Posted by: Carlos | September 23, 2008 9:07 PM | Report abuse

Morning Joe is on MSNBC.

Posted by: Mark B | September 22, 2008 9:17 AM | Report abuse

I guess that's why he didn't get any campaign contributions from Fannie Mae/Freddie Mac executives. The people actually on the committees that regulate housing, urban development, and business got hooked up with campaign contributions...obviously, we can't trust McCain.

Posted by: abc | September 17, 2008 9:17 AM | Report abuse

This is hilarious though. Let me get this straight
"i understand how to solve one of if not the most complex system ever devised by mankind. One so completely mind boggling that even the professionals in the field are continually wrong. I am going to fix this via my experience in a comity. A comity that i cant remember what it does, nor did I do much while in it, nor is it relevant to the issue."
Nothing out of context about that. This is one of the most hittable gaffs I've seen so far.

Posted by: penkilk | September 16, 2008 10:10 PM | Report abuse

i agree Obama has himself engaged in the missinformation thing. The 100years war comment that was misconstrued comes to mind. And he continues to jump on anything that can be taken out of context in some lovely way. But between the two McCain has been far worse and nobody was calling either of them on it... except the internets. But McCain stuck his head out the furthest look what happens. I hope Obama is smart enough to pull back on that crap while he's ahead.

Posted by: penkilk | September 16, 2008 10:05 PM | Report abuse

McCain hasn't even attended a hearing of the Commerce Committee, or any subcommittee hearings, this year. That's how much value he places on his Commerce Committee work.

http://www.unbossed.com/index.php?itemid=2280

Posted by: smintheus | September 16, 2008 8:46 PM | Report abuse

Have you noticed that McCain is blinking much more than normal in these televised interviews. Blinking often indicates a person is hiding something or not telling the truth.

Perhaps the operative word in "good ol' boy" is old. I realize it might not be politically correct to bring the age thing into it, but why is it that McCain is forgetting (denying) what he says and does so often?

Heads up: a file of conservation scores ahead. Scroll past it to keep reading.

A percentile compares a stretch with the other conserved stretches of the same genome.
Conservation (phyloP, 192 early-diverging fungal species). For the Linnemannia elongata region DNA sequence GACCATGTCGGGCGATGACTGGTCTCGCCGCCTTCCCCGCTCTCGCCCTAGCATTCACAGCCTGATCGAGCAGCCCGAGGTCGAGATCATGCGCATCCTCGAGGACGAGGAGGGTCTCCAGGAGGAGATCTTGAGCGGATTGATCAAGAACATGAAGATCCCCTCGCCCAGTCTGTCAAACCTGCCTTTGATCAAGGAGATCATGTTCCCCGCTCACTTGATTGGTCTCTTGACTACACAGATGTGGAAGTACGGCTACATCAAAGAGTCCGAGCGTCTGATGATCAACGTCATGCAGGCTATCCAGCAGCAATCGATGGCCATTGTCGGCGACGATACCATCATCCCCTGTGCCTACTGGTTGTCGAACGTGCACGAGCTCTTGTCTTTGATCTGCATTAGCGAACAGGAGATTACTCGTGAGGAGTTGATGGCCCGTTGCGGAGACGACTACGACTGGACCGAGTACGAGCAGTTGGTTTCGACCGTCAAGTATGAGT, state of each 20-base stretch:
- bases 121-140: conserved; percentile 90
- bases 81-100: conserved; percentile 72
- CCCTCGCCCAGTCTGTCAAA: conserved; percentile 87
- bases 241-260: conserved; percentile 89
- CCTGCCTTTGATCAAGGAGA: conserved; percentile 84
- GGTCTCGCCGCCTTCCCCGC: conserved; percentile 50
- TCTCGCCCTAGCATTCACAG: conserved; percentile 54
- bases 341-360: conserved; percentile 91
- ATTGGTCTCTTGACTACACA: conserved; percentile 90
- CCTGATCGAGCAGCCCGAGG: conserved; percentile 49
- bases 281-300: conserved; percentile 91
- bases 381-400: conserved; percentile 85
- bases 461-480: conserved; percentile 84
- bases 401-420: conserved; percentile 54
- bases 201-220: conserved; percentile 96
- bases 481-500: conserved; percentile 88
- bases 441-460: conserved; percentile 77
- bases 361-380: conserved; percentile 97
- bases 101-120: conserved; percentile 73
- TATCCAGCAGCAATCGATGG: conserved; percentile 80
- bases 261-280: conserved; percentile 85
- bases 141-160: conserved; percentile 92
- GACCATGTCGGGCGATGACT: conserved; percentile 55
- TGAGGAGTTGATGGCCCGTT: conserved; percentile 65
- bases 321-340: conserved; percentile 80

Hiding the truth or just doesn't remember what he said or did???

Posted by: Nan | September 16, 2008 7:44 PM | Report abuse

"I understand the economy. I was chairman of the Commerce Committee that oversights every part of our economy."

In fact, it is the Senate Banking Committee that has oversight of "banks, banking and financial institutions; control of prices of commodities, rents and services; federal monetary policy, including the Federal Reserve System; financial aid to commerce and industry and money and credit, including currency and coinage."

According to its Web site, the Commerce Committee oversees 13 areas, beginning with the Coast Guard, and continuing through "regulation of consumer products and services ... except for credit, financial services, and housing" -- the very areas now in crisis.
---------

He doesn't even know what is committee oversees. How can he fix the economy?

Posted by: thor | September 16, 2008 12:02 PM | Report abuse

And he's responsible for coastal zone management ... like the wetlands and levees in Louisiana and Mississippi?

And transportation and highway safety... you mean like bridges in, say, Alaska or bridge safety in I dunno, Minnesota?